Published: 2021-11-19 18:55
Last Updated: 2023-06-03 12:36
Deforestation in the Brazilian Amazon rose about 22 percent in one year, breaking a 15-year record and calling into question the declared will of Jair Bolsonaro's government to take more "drastic" measures.
Between August 2020 and July 2021, deforestation in the world's largest tropical forest spanned more than 13,235 square kilometres, the largest area since 2005-2006 (14,286 square kilometres), according to data from the National Institute of Research on Deforestation Monitoring System (PRODIS) Space in Brazil which was published Thursday.
It is the third year in a row that deforestation has increased since far-right President Jair Bolsonaro came to power, and he is under international criticism after he weakened biome control in the Amazon and encouraged mining activities in protected areas.
Brazilian Environment Minister Joaquim Leite said at a press conference in Brasilia shortly after the data was published, that these numbers represent "a challenge for us, and therefore we have to be more resolute in the face of environmental crimes."
But he added that these data "do not accurately reflect the reality of recent months."
However, according to data released by Brazil's National Institute for Space Research last week, deforestation in the Brazilian Amazon reached 877 square kilometers in October, a record number for this month of the year in five years.
The Brazilian government says it has stepped up its efforts to combat deforestation by increasing the number of soldiers three months ago in the worst-affected areas.
Deforestation is attributed in particular to illegal mining and livestock-raising activities.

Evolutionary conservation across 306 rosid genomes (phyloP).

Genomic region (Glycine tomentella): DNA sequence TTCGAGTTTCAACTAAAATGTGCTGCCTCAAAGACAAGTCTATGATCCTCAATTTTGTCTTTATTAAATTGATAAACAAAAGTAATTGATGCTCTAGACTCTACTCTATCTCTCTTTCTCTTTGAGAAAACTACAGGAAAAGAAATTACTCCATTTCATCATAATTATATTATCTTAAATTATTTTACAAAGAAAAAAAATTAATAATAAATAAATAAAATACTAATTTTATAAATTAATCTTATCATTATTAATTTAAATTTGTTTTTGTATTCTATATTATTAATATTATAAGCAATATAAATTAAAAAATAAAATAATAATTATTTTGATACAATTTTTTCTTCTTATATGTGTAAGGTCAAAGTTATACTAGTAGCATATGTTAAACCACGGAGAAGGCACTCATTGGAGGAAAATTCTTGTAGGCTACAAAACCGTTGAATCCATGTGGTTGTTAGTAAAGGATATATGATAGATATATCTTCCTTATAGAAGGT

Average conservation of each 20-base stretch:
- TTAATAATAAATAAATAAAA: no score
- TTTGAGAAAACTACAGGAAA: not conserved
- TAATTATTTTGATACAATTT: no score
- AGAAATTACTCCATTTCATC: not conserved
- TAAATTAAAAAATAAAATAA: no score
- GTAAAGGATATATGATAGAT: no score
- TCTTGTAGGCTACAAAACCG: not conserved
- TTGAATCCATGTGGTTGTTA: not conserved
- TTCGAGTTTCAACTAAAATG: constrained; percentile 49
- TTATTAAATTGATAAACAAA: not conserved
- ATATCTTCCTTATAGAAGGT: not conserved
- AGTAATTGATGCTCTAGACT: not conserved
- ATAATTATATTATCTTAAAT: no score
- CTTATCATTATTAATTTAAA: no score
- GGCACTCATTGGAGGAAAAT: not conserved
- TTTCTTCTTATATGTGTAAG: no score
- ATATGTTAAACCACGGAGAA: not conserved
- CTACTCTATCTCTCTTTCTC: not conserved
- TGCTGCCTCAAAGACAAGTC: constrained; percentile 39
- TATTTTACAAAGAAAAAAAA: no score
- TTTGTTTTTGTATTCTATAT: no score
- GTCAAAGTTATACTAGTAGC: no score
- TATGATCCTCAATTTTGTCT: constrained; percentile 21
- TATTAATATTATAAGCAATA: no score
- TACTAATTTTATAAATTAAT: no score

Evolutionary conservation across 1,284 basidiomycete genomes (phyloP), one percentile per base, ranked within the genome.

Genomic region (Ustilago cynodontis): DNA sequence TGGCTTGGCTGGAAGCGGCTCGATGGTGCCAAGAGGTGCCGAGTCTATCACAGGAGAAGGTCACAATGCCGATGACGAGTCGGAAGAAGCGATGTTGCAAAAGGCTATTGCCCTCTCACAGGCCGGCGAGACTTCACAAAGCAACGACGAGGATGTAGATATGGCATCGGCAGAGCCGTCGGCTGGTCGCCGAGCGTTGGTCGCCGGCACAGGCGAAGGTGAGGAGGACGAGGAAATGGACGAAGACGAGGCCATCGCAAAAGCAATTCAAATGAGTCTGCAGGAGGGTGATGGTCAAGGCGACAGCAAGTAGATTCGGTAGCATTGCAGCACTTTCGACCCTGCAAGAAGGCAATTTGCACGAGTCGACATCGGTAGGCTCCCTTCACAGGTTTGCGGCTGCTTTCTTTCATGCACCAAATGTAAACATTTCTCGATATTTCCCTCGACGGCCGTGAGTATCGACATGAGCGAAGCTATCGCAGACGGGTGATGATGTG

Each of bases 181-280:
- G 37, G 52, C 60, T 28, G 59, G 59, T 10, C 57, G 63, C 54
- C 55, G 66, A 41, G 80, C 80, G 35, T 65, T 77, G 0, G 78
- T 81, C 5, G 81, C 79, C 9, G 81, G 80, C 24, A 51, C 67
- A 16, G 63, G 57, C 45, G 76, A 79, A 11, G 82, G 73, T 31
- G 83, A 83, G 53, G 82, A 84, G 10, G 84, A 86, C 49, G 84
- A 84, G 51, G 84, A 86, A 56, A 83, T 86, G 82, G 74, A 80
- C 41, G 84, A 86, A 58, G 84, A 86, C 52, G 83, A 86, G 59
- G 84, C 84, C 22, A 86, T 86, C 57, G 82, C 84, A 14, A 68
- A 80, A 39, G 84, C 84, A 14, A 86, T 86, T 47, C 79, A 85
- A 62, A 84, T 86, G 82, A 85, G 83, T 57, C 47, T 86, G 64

"To those who insist on committing these environmental crimes, we warn them that the Brazilian state will use all its power in the Amazon region," Justice and Public Safety Minister Anderson Torres said.
Upon taking office in 2019, thanks in part to the support of powerful agribusiness groups, Bolsonaro announced that he wanted to make protected lands and indigenous reserves available for agriculture and mining.
Three years ago, the rate of deforestation in the Brazilian Amazon reached an annual average of about 10,000 square kilometers, compared to about 6,500 square kilometers over the past decade.
- Climate COP goals -
Marcio Astrini, executive director of the Climate Observatory, which includes major environmental NGOs and institutes active in Brazil, including the World Wide Fund for Nature and Greenpeace, said, "This result is the result of persistent, planned and continuous efforts to destroy environmental protection policies" under the Bolsonaro government.
Also, the observatory accused the government of refraining from publishing the data until after the Conference of Parties (COP26), as the document published by the institute on Thursday and related to the Ministry of Science, Technology and Innovation, is dated October 27, 2021.
"The government had deforestation data at the time of the Glasgow climate conference and deliberately kept it secret."
But the Minister of Environment responded to that by saying, "The information I have is that it was published today."
At the Climate Conference in Glasgow, Brazil pledged to advance by two years the deadline to eliminate deforestation of its land, which includes 60 percent of the Amazon region, from 2030 to 2028.
"We will certainly be more resolute to reverse the rising trend of deforestation and achieve the goal announced at the conference," Leyte said.